Have examinations failed?

Earlier this year I wrote a post for this blog in which I wondered whether continuous assessment as the principal form of evaluating student performance could be sustained, given budgetary constraints and the problems of plagiarism. But even as I was thinking such thoughts, elsewhere the opposite trend was being mooted: in Harvard University (according to Harvard Magazine) the Faculty of Arts and Sciences has adopted a motion that provides that unless the lecturer declares otherwise well in advance, courses will no longer have end-of-term exams. The current position in Harvard is that only 258 out of 1,137 courses still have any final exams, and it is likely that this number will now drop much further.

So what are we to conclude?  Probably that the whole framework of assessing academic programmes needs to be re-considered. On the one hand, current pedagogical thinking suggests that continuous assessment may be the most appropriate way of evaluating students; on the other hand, continuous assessment is so labour intensive that in the current funding environment it may no longer be affordable. The problem right now is that the strategic reviews of higher education are focusing on organisational structure, but are largely neglecting vital pedagogical issues such as this.

We are no longer sure what exactly it is that we need to assess, and how we should assess it. Answering that question is much more important than wondering about whether our universities and colleges should merge. But nobody is really addressing it.

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5 Comments on “Have examinations failed?”

  1. Perry Share Says:

    Perhaps nobody is addressing it at the national policy level, though HETAC have recently produced a comprehensive document on the regulatory aspects of assessment in the non-university sector which does contain some useful indicators of current thinking in relation to assessment.

    In terms of the practices of teaching and learning, numerous alternatives to the ‘traditional’ examination system are being explored, through approaches such as reflexive writing, problem-based learning, group projects, action research, case studies and scenarios, you name it. It may be that the systems and protocols to deal with such approaches are only more slowly being developed, or that ‘higher status’ programmes and/or institutions are clinging more tenaciously to exam-based assessment. For that reason it is great to see the highest-status university in the US, if not the world, making the decision you have reported.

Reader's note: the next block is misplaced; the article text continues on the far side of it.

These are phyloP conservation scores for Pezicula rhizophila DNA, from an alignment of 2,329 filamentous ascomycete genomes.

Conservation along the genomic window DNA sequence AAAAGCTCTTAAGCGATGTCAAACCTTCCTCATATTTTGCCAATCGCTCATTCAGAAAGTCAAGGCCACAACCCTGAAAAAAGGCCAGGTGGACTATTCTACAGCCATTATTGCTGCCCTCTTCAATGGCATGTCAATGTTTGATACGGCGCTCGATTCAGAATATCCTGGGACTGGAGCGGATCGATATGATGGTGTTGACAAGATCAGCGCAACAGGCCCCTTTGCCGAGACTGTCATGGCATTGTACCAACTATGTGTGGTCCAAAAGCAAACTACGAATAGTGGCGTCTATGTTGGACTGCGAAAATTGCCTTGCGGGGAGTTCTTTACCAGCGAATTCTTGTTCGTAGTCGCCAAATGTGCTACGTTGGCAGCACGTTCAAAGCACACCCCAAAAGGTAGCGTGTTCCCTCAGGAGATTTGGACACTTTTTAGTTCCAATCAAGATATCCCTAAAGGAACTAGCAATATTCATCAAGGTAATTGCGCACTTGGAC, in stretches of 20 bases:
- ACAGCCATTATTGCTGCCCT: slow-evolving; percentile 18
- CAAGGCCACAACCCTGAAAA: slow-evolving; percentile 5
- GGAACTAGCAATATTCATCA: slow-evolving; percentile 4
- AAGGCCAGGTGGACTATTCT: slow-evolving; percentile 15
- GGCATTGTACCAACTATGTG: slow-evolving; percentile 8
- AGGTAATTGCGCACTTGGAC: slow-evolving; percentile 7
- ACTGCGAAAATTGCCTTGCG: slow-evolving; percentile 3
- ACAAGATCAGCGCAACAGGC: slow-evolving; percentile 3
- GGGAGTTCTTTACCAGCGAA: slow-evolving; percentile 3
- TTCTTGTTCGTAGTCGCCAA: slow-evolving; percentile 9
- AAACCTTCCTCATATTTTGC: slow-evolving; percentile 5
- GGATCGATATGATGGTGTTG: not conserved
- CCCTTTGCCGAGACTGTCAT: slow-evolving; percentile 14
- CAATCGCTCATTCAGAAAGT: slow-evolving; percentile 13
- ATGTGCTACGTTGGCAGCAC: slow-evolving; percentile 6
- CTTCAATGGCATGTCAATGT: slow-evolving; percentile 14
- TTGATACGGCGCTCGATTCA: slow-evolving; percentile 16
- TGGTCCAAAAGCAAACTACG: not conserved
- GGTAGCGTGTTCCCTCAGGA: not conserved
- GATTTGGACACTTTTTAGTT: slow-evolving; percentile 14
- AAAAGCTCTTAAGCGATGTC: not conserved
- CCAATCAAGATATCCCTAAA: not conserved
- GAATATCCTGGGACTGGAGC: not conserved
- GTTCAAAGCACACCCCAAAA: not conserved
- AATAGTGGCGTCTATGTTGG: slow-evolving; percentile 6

The challenge posed by digital technology and universal access to information, perhaps paralleled only by the development of the printing press (or, as I have seen recently remarked, the invention of the alphabet) has the potential to render the usual systems of assessment redundant. There is so much that is ritualistic about the ‘exams’ process and, like all ritual, it has much to do with power, control and exclusion/inclusion.

    So much is (literally) invested in the current system that it can be hard to remind ourselves that fundamentally assessment should be about the ability of one person or group to communicate to another that they have changed how they may think and/or act in relation to a particular body of knowledge. We all know that a written exam would be a potentially disastrous way to assess a pilot’s understanding of how to land a plane in a storm, so why do we think that such a form of assessment is of any use outside of a narrow range of specific skills? As far as I see it exams are good for testing: a) short-term memory and b) the ability to do exams. I would be interested to know what else they are useful for.

  2. Al Says:

    It is a tough one…
    Easy to test knowledge
    Harder to test skill…

    Especially when skills can take years of an apprenticeship of practise.

    It heats my ears everytime I hear the word ‘upskill’ being used in a sense that gives little acknowledgement to ‘depth’ rather than ‘up’!

    We seem to ignore skills, with an implicit valorisation of ‘exam skills’ as the only thing that matters, and to an extent it does, because of the exams…

    Skills can only be developed through practise, also known as training. That is then nettle higher education must grasp!

  3. iainmacl Says:

    To be fair there’s considerable debate about this at Harvard and the reasons for the change are not largely on educational grounds per se. According to some, a significant reason is budget cuts and Lecturers were no longer being provided with funds to provide invigilators at the exams they set.

    For more chat on this: http://chronicle.com/blogPost/Bye-Bye-Blue-Books-/25236/

    • Perry Share Says:

      A commenter on that Chronicle article argues that:

      ‘the lack of final exams is just one symptom of the tenured radical faculty’s larger abdication of intellectual responsibility … Since they aren’t that proud of Western civilization, they can’t agree that there is anything in particular that students need to know’.

      Now we know! I love the lunacy of the US ‘culture wars’.

  4. cormac Says:

    I’d like to know more about how they conduct their continuous harassment, sorry, assessment. What are the safeguards and can we replicate them here?

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